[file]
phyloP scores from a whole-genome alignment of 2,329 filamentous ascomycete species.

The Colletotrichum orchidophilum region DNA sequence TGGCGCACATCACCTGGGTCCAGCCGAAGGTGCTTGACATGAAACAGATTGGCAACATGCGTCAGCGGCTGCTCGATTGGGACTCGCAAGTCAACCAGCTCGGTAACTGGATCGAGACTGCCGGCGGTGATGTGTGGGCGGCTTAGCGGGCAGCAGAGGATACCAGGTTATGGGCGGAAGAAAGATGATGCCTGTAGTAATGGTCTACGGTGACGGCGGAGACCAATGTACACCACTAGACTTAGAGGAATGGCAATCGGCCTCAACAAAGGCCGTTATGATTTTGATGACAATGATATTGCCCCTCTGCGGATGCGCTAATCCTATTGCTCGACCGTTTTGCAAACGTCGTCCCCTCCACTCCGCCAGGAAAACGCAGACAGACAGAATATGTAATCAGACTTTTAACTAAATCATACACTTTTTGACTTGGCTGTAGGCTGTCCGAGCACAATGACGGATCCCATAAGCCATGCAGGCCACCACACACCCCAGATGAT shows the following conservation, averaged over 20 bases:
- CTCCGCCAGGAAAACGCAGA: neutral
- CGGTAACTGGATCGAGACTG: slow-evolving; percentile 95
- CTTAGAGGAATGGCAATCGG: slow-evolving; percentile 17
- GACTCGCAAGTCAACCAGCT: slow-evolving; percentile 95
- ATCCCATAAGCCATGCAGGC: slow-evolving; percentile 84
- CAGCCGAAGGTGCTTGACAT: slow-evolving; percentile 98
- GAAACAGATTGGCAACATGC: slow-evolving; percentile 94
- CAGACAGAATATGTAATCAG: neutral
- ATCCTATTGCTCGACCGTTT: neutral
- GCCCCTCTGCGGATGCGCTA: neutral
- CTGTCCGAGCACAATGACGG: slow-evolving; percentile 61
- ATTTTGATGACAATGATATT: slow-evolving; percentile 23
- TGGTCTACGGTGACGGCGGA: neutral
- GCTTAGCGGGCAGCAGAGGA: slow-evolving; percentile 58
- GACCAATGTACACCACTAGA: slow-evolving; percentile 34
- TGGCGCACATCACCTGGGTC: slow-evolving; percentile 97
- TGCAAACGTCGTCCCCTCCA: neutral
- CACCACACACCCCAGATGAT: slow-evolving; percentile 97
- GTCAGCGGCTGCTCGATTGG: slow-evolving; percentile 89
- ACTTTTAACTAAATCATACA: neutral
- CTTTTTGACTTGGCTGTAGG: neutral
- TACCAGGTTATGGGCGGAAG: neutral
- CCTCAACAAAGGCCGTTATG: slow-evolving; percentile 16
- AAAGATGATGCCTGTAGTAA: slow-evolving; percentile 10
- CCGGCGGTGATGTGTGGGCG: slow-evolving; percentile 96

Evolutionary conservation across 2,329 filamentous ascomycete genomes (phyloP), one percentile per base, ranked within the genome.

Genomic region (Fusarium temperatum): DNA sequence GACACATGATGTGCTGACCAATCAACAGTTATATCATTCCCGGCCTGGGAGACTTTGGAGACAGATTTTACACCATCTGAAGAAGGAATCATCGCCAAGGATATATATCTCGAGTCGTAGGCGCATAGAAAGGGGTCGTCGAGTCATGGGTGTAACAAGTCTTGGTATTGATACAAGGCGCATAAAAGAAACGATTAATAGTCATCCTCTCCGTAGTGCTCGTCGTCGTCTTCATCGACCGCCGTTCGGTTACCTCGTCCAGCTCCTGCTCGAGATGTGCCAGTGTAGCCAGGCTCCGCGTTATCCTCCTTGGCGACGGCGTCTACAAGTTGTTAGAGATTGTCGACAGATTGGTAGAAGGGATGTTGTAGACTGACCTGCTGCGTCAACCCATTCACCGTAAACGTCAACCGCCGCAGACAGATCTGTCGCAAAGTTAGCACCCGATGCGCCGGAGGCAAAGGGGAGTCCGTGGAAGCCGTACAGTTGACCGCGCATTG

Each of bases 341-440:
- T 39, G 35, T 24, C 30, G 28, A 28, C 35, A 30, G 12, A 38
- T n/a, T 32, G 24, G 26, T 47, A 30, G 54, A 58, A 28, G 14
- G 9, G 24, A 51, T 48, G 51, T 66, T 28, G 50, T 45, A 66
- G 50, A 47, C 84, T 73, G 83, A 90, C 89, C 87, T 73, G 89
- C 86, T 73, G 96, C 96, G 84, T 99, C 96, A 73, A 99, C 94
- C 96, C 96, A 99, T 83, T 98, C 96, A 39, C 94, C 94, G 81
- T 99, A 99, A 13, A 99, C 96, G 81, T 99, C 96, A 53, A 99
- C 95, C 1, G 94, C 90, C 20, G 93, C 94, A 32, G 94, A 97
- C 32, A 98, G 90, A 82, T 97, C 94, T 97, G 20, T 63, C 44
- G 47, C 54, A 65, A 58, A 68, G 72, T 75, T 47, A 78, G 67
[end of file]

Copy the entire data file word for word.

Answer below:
phyloP scores from a whole-genome alignment of 2,329 filamentous ascomycete species.

The Colletotrichum orchidophilum region DNA sequence TGGCGCACATCACCTGGGTCCAGCCGAAGGTGCTTGACATGAAACAGATTGGCAACATGCGTCAGCGGCTGCTCGATTGGGACTCGCAAGTCAACCAGCTCGGTAACTGGATCGAGACTGCCGGCGGTGATGTGTGGGCGGCTTAGCGGGCAGCAGAGGATACCAGGTTATGGGCGGAAGAAAGATGATGCCTGTAGTAATGGTCTACGGTGACGGCGGAGACCAATGTACACCACTAGACTTAGAGGAATGGCAATCGGCCTCAACAAAGGCCGTTATGATTTTGATGACAATGATATTGCCCCTCTGCGGATGCGCTAATCCTATTGCTCGACCGTTTTGCAAACGTCGTCCCCTCCACTCCGCCAGGAAAACGCAGACAGACAGAATATGTAATCAGACTTTTAACTAAATCATACACTTTTTGACTTGGCTGTAGGCTGTCCGAGCACAATGACGGATCCCATAAGCCATGCAGGCCACCACACACCCCAGATGAT shows the following conservation, averaged over 20 bases:
- CTCCGCCAGGAAAACGCAGA: neutral
- CGGTAACTGGATCGAGACTG: slow-evolving; percentile 95
- CTTAGAGGAATGGCAATCGG: slow-evolving; percentile 17
- GACTCGCAAGTCAACCAGCT: slow-evolving; percentile 95
- ATCCCATAAGCCATGCAGGC: slow-evolving; percentile 84
- CAGCCGAAGGTGCTTGACAT: slow-evolving; percentile 98
- GAAACAGATTGGCAACATGC: slow-evolving; percentile 94
- CAGACAGAATATGTAATCAG: neutral
- ATCCTATTGCTCGACCGTTT: neutral
- GCCCCTCTGCGGATGCGCTA: neutral
- CTGTCCGAGCACAATGACGG: slow-evolving; percentile 61
- ATTTTGATGACAATGATATT: slow-evolving; percentile 23
- TGGTCTACGGTGACGGCGGA: neutral
- GCTTAGCGGGCAGCAGAGGA: slow-evolving; percentile 58
- GACCAATGTACACCACTAGA: slow-evolving; percentile 34
- TGGCGCACATCACCTGGGTC: slow-evolving; percentile 97
- TGCAAACGTCGTCCCCTCCA: neutral
- CACCACACACCCCAGATGAT: slow-evolving; percentile 97
- GTCAGCGGCTGCTCGATTGG: slow-evolving; percentile 89
- ACTTTTAACTAAATCATACA: neutral
- CTTTTTGACTTGGCTGTAGG: neutral
- TACCAGGTTATGGGCGGAAG: neutral
- CCTCAACAAAGGCCGTTATG: slow-evolving; percentile 16
- AAAGATGATGCCTGTAGTAA: slow-evolving; percentile 10
- CCGGCGGTGATGTGTGGGCG: slow-evolving; percentile 96

Evolutionary conservation across 2,329 filamentous ascomycete genomes (phyloP), one percentile per base, ranked within the genome.

Genomic region (Fusarium temperatum): DNA sequence GACACATGATGTGCTGACCAATCAACAGTTATATCATTCCCGGCCTGGGAGACTTTGGAGACAGATTTTACACCATCTGAAGAAGGAATCATCGCCAAGGATATATATCTCGAGTCGTAGGCGCATAGAAAGGGGTCGTCGAGTCATGGGTGTAACAAGTCTTGGTATTGATACAAGGCGCATAAAAGAAACGATTAATAGTCATCCTCTCCGTAGTGCTCGTCGTCGTCTTCATCGACCGCCGTTCGGTTACCTCGTCCAGCTCCTGCTCGAGATGTGCCAGTGTAGCCAGGCTCCGCGTTATCCTCCTTGGCGACGGCGTCTACAAGTTGTTAGAGATTGTCGACAGATTGGTAGAAGGGATGTTGTAGACTGACCTGCTGCGTCAACCCATTCACCGTAAACGTCAACCGCCGCAGACAGATCTGTCGCAAAGTTAGCACCCGATGCGCCGGAGGCAAAGGGGAGTCCGTGGAAGCCGTACAGTTGACCGCGCATTG

Each of bases 341-440:
- T 39, G 35, T 24, C 30, G 28, A 28, C 35, A 30, G 12, A 38
- T n/a, T 32, G 24, G 26, T 47, A 30, G 54, A 58, A 28, G 14
- G 9, G 24, A 51, T 48, G 51, T 66, T 28, G 50, T 45, A 66
- G 50, A 47, C 84, T 73, G 83, A 90, C 89, C 87, T 73, G 89
- C 86, T 73, G 96, C 96, G 84, T 99, C 96, A 73, A 99, C 94
- C 96, C 96, A 99, T 83, T 98, C 96, A 39, C 94, C 94, G 81
- T 99, A 99, A 13, A 99, C 96, G 81, T 99, C 96, A 53, A 99
- C 95, C 1, G 94, C 90, C 20, G 93, C 94, A 32, G 94, A 97
- C 32, A 98, G 90, A 82, T 97, C 94, T 97, G 20, T 63, C 44
- G 47, C 54, A 65, A 58, A 68, G 72, T 75, T 47, A 78, G 67